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Serkhe Khollu, Bolivia: A New Line on Crutches
Isabel Suppe [Photo] Robert Rauch
Another pitch of pleasantly hard snow led us to a small plateau where we rested. In front of a majestic blue serac, Robert and I devoured some candy. Another eighty meters of steep, hard snow took us to a rather unpleasant ice traverse to the face's last great obstacle.
Robert: It was already almost 6 p.m., and we still had one very steep pitch to go before we would reach the summit ridge. Close to the equator the sun sets at 7 p.m. and rises at 7 a.m.
A falling piece of ice smashed against my mouth, and blood began dripping from my lip. I pushed on. A twenty-meter runout brought me to a final overhang. The ice was solid and four swings would take me to the ridge. But I could not continue. The soft snow on the ridge was not consistent enough to hold my axe while I pulled myself up. It felt like the end of a railway line. I was on a dead end track with nowhere to go. I looked back down to the last ice screw. Falling was out of the question. I downclimbed a bit, placed a solid screw and felt instantly better. I braved a traverse to the left so I could pass the cornice. Panting hard, I finally lay on the summit ridge. The wind tore at me and it was nearing dark as Isabel followed my line.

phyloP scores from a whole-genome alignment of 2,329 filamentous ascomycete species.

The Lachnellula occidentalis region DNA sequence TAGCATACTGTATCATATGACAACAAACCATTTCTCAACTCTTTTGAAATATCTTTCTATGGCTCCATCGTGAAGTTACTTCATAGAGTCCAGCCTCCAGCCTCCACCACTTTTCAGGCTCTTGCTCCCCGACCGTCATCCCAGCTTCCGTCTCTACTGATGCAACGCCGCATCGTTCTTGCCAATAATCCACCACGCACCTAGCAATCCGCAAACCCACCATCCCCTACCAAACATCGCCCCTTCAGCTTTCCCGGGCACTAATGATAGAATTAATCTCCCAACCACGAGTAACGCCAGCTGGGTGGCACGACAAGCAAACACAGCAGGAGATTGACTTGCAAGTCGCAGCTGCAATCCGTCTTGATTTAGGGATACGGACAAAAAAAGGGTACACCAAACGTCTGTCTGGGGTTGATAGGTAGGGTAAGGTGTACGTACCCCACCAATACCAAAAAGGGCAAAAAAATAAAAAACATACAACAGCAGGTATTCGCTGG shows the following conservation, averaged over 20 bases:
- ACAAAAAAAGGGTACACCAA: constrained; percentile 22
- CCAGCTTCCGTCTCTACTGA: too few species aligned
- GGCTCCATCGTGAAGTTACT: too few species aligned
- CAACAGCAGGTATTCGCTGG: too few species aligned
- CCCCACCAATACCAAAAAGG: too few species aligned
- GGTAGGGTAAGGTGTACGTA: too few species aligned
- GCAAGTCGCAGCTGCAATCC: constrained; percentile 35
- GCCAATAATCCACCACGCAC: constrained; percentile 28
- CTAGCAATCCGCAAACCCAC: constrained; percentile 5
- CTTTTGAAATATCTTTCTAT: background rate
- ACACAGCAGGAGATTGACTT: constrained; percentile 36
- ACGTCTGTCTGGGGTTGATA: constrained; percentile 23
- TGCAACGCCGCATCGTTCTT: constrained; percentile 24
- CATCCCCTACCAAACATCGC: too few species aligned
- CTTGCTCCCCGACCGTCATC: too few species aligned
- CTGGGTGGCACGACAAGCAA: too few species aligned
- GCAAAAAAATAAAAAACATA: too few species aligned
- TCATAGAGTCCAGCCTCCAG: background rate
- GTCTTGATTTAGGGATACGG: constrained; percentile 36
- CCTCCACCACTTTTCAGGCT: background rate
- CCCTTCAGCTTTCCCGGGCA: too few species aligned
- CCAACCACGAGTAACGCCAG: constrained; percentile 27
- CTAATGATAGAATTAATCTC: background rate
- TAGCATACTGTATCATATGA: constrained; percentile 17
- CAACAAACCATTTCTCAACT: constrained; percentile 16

Rauch leads a short, vertical icefall on The Birthday of The Broken Leg (TD+/ED, 500m). [Photo] Isabel Suppe
Isabel: Surrounded by the peaks of the Cordillera Real that were illuminated by the setting sun, I struggled upward over incredibly hard ice. It constantly tried to repel my axes, and my frozen fingers struggled to remove the last ice screw. The wind's violent strength was menacing, and I couldn't believe it when I finally gained the summit ridge.
Robert: We had met up with the normal route, and were just a forty-five-minute walk from the summit, but it was a walk I had done so many times before. I knew even before we started that it was a walk we did not want to make.
Isabel: Despite the cold, I took out my camera and we shot a photo. We looked like two bank robbers after a successful heist. "Happy birthday," Robert said, talking to my broken ankle. Exactly one year ago, Dr. Alejandro Reyes Carrillo pulled my Spantix boot off my ankle. Several bones were sticking out, and I had lost a lot of blood. I had told the doctor that he couldn't cut my expensive boot because I would need it to climb again.
Shaking from head to toes, but happy, we finally began the descent.
Robert: I was totally frozen. I started stumbling down the summit ridge. Behind me, darkness engulfed everything, interrupted only by the shine of Isabel's headlamp. She was very optimistic we would find our cache, where we stashed her crutches. I doubted we would. At night, all the stones look the same in this dark expanse.
Suppe and Rauch pause at the summit ridge and the top of their new line. "We looked like two bank robbers after a successful heist," Suppe wrote. [Photo] Isabel Suppe